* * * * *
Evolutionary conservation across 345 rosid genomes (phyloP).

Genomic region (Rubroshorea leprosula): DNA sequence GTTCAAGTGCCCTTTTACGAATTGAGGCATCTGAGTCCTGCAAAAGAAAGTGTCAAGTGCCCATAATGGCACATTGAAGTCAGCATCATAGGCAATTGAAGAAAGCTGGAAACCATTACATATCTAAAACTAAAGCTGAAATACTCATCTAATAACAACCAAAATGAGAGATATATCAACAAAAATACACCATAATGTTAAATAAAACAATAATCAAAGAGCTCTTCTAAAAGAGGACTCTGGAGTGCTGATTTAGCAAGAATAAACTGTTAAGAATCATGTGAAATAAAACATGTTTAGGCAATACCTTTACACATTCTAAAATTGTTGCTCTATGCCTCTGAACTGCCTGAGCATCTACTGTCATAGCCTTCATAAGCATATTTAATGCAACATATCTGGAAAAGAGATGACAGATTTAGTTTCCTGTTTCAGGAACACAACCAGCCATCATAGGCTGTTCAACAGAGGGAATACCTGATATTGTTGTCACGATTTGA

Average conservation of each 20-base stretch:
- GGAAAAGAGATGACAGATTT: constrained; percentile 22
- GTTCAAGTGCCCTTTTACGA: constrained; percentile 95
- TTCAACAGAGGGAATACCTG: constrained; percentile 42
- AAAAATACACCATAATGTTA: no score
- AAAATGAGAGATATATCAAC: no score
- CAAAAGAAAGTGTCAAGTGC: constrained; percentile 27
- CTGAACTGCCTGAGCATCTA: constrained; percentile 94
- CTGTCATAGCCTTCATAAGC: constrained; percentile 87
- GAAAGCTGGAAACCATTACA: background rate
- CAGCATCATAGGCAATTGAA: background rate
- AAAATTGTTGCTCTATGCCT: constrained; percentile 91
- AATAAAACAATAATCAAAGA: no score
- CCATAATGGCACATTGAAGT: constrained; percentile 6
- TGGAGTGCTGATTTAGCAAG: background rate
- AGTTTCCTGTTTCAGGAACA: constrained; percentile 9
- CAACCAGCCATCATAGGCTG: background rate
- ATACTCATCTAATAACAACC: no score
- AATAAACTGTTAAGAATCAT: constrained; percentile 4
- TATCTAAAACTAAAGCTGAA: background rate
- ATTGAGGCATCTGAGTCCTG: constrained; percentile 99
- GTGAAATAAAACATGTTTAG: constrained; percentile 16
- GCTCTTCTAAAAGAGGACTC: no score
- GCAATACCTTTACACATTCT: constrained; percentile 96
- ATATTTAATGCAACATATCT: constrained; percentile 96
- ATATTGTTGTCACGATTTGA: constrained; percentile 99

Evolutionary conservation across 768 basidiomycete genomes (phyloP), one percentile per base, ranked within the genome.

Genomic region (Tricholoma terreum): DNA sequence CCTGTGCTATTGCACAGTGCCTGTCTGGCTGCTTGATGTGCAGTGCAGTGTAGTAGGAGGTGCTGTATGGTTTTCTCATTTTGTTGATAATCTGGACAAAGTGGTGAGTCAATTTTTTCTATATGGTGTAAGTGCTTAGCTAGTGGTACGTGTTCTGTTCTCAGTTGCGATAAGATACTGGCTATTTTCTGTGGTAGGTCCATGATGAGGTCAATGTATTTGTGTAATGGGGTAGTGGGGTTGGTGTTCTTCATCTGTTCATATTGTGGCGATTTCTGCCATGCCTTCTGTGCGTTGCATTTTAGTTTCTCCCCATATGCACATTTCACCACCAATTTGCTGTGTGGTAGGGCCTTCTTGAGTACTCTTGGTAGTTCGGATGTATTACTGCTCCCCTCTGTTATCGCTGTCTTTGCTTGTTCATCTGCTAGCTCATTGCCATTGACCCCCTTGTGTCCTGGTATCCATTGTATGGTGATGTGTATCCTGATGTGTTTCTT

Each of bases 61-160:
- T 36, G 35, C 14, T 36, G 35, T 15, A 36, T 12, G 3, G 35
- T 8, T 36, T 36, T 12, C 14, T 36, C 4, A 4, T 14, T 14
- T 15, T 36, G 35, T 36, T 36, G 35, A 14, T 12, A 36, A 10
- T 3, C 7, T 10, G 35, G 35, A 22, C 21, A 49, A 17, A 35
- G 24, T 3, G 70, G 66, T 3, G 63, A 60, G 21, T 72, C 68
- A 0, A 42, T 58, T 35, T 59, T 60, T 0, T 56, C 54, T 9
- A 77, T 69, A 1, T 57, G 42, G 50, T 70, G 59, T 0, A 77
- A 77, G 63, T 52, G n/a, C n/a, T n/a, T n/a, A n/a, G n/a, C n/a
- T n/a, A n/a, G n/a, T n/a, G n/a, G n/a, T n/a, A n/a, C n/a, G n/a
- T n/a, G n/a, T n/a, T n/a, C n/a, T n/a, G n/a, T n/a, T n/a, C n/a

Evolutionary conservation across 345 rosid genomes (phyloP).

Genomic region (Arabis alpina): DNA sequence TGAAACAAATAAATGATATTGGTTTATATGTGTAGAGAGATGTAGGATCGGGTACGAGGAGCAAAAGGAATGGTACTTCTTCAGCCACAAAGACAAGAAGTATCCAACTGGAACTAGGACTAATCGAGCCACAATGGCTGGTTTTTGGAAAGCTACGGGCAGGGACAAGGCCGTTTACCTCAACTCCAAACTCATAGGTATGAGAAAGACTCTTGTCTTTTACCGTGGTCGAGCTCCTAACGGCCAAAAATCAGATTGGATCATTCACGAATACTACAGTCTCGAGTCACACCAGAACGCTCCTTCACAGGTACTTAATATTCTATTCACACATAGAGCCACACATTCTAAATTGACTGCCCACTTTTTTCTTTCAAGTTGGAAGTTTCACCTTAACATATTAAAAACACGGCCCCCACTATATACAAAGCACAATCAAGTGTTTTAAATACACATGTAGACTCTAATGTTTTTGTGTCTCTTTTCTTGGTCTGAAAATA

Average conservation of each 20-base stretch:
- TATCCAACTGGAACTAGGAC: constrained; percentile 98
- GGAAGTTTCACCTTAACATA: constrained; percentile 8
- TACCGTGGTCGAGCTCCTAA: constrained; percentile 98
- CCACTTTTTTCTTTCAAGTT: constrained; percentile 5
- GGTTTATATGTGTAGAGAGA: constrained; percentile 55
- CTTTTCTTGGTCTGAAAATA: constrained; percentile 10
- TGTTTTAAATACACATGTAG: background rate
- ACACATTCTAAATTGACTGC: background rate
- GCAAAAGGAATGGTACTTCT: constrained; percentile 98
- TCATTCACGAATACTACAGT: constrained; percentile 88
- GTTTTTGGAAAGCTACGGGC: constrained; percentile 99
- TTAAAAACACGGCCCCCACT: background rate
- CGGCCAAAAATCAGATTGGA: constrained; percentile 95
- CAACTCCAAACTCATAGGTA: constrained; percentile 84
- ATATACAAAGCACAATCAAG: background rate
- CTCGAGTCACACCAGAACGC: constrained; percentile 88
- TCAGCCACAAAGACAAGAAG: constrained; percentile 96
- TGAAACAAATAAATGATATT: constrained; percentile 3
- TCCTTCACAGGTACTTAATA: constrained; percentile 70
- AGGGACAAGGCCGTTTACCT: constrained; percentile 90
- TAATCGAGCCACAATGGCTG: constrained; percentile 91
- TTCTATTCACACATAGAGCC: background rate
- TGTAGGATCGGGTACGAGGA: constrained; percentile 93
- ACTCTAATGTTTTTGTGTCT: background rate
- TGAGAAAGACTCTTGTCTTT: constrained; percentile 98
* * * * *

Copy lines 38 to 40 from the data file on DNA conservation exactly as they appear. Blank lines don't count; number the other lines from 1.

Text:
- A 77, T 69, A 1, T 57, G 42, G 50, T 70, G 59, T 0, A 77
- A 77, G 63, T 52, G n/a, C n/a, T n/a, T n/a, A n/a, G n/a, C n/a
- T n/a, A n/a, G n/a, T n/a, G n/a, G n/a, T n/a, A n/a, C n/a, G n/a